Do your homework – because your customers certainly will.
Sales has changed dramatically since the ‘good old days’ of Glengarry Glen Ross, that famous movie in which the sales executives fought over the best inbound sales enquiries & leads in order to keep their jobs.
Once upon a time, hard work, call volumes and door-knocking were guaranteed to yield positive results. Married, with sales skills and a sprinkling of panache and you were almost certainly a winning salesman (for they were all men back then!).
Today it is very different. Quite often, by the time you get your foot in the door, your client knows more about your products than you do. And they’ve already made a decision. One hour on Google, two minutes reading Trustpilot, then 5 minutes downloading your technical manual and bingo – they’ve made a decision!
So catch up. You need to do a similar level of homework on your prospects as they have almost certainly done on your organisation.
Number one. Cold calling. It’s no good being ‘Captain Positive’, all full of energy and sunshine. Nope. You have less than 10 seconds to engage with a new prospect so ‘Captain Positive’ has to have something interesting at the tip of their tongue: something born out of research about their business, market place, current trading conditions – something that the client had not thought about.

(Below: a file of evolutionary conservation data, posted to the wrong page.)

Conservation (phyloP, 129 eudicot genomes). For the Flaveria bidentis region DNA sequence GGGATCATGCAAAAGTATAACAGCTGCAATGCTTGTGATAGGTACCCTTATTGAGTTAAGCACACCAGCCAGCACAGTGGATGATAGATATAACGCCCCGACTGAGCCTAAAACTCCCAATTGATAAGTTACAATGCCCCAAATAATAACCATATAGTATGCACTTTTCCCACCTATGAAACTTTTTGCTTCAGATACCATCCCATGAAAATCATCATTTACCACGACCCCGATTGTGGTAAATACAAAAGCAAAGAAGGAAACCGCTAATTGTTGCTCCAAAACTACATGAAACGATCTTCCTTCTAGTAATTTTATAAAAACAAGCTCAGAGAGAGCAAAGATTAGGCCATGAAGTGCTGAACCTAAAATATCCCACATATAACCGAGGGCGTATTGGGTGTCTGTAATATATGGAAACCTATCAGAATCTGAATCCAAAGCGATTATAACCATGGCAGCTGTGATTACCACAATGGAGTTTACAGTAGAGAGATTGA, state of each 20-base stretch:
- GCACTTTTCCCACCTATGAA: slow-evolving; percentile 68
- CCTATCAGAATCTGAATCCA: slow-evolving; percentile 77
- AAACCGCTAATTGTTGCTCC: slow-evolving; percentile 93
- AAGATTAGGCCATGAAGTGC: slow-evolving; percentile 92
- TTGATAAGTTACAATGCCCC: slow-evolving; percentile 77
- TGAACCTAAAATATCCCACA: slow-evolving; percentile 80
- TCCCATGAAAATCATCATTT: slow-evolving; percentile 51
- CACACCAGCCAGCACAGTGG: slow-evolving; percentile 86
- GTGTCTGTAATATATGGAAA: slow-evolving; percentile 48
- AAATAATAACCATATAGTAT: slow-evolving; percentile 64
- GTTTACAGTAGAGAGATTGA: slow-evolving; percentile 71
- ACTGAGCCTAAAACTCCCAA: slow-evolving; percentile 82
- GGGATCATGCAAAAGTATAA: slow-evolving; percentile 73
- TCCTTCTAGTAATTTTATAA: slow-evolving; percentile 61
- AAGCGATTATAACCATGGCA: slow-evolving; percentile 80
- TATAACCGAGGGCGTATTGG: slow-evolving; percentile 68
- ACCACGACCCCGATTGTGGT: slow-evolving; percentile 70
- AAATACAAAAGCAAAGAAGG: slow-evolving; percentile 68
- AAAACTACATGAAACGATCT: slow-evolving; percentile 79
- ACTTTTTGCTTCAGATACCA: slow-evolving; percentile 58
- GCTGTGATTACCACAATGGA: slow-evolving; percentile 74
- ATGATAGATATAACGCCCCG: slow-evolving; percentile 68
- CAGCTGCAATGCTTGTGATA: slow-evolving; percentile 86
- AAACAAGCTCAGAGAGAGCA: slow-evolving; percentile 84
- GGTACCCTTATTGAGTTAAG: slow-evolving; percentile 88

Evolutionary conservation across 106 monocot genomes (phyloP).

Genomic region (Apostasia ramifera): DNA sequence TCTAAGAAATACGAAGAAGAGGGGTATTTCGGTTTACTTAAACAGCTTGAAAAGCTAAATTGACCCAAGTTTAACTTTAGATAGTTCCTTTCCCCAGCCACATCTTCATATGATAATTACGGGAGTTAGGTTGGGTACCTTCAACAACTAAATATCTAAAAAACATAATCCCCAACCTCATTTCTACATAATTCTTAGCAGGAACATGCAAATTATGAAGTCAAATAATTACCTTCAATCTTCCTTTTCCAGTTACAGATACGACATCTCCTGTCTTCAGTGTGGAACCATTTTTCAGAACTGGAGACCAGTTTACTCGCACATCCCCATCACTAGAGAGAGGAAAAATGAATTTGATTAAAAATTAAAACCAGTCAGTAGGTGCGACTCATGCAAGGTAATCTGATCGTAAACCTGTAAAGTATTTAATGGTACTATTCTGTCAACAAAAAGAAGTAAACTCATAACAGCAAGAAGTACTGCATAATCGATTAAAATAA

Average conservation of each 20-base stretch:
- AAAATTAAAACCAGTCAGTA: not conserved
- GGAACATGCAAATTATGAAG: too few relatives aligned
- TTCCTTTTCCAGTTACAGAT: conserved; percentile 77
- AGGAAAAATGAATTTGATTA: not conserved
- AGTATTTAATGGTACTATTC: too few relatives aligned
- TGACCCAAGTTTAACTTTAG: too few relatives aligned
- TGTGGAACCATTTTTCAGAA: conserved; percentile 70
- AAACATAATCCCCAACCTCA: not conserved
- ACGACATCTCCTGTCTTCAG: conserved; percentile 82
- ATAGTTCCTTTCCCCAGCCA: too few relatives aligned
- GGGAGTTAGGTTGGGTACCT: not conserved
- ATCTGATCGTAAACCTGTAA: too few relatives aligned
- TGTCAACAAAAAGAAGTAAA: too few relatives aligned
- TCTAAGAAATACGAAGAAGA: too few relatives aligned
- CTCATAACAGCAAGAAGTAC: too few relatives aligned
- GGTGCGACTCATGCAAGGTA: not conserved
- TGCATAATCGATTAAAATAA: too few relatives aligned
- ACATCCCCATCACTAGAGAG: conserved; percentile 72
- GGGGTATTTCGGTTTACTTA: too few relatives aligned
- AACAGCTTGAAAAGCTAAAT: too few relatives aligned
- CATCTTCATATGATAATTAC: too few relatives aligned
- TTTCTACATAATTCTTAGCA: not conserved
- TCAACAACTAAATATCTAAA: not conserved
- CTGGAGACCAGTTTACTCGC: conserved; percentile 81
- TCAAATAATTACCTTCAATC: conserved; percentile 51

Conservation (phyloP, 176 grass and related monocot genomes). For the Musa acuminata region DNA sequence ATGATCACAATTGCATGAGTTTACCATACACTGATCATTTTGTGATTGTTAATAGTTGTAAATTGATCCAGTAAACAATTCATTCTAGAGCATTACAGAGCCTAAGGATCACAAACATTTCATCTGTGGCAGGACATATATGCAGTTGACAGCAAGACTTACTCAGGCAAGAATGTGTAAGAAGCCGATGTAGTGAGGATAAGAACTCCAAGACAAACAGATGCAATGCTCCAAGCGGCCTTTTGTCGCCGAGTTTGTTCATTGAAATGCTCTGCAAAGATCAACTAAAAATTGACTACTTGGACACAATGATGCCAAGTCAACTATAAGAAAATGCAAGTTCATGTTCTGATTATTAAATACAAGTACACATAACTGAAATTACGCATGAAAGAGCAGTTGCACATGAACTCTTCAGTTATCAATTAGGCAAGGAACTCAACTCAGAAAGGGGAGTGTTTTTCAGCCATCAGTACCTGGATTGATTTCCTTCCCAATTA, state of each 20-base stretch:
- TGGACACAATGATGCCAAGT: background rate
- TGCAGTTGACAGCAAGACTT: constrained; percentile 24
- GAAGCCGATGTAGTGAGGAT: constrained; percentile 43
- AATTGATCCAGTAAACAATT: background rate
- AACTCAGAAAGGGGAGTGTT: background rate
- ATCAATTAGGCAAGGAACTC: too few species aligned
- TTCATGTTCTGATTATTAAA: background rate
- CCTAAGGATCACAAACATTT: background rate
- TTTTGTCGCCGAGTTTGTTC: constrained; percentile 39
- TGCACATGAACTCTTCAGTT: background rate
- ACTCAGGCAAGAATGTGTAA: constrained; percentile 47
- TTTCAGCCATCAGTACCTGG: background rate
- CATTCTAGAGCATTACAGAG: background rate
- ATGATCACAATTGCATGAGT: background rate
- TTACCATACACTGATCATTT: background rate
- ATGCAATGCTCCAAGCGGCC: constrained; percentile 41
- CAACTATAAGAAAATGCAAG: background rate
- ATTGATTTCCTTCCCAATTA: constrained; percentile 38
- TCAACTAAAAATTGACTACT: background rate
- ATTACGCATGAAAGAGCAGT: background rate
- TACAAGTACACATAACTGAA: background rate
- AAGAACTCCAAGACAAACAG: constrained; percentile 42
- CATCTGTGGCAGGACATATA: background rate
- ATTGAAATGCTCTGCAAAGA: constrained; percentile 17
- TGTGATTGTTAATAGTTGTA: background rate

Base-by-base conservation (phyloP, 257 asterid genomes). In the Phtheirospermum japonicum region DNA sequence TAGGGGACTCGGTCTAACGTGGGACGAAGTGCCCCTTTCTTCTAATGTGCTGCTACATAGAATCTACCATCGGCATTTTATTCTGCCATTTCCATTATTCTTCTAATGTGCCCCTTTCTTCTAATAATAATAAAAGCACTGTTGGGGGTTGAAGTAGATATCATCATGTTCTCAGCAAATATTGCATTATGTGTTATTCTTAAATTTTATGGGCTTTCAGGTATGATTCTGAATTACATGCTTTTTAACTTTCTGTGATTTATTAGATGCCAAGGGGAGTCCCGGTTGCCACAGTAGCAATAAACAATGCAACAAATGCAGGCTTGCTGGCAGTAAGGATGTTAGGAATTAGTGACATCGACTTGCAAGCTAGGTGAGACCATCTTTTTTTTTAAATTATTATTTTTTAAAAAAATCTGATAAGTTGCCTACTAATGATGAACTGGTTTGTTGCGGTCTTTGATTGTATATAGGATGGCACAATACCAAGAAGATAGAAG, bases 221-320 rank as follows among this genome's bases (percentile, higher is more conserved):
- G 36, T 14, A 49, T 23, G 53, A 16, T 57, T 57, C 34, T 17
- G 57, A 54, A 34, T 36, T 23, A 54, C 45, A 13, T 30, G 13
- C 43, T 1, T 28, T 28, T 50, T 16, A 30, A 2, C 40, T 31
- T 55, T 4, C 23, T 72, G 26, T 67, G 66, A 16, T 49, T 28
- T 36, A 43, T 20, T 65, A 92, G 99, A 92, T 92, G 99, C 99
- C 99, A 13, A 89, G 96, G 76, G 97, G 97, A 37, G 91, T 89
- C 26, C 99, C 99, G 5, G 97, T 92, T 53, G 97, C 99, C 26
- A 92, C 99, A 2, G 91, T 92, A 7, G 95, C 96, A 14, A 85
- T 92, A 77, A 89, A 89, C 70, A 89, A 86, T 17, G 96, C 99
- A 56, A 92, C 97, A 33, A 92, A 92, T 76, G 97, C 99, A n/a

Number two. Revisiting a prospect or existing client. This is where proper use of your CRM is essential. You must have read all previous notes so that you can recall exactly where you left the last conversation – because the customer will certainly not remember. Most importantly, you must be able to recall and resell the reasons why they chose you, or why they were interested in the first place. Never bounce back into a conversation and assume they remember anything about you.
Number three. Key account management. Great KAMs both keep and grow their clients. This is not just a case of good customer service but in-depth studying of the core client base. No, we are not talking about taking them out to lunch twice a year. I mean setting time aside each month to monitor their website, product line, press releases (this bit is essential), even pulling their annual accounts to see how well they are doing. Annual accounts are great for steering reunions. Is there more business to be had? Should you be prepared for a price challenge? Is there a new opportunity/idea you can share?
So, in the old days of Glengarry Glen Ross, the sales executives may have dressed like a private eye but today, you must act like a private eye. Do your detective work. Even when a sales lead drops into your inbox titled “I’d like to buy 8 please…”, don’t just pick up the phone and sell 8. Check them out first and see if 8 is really enough!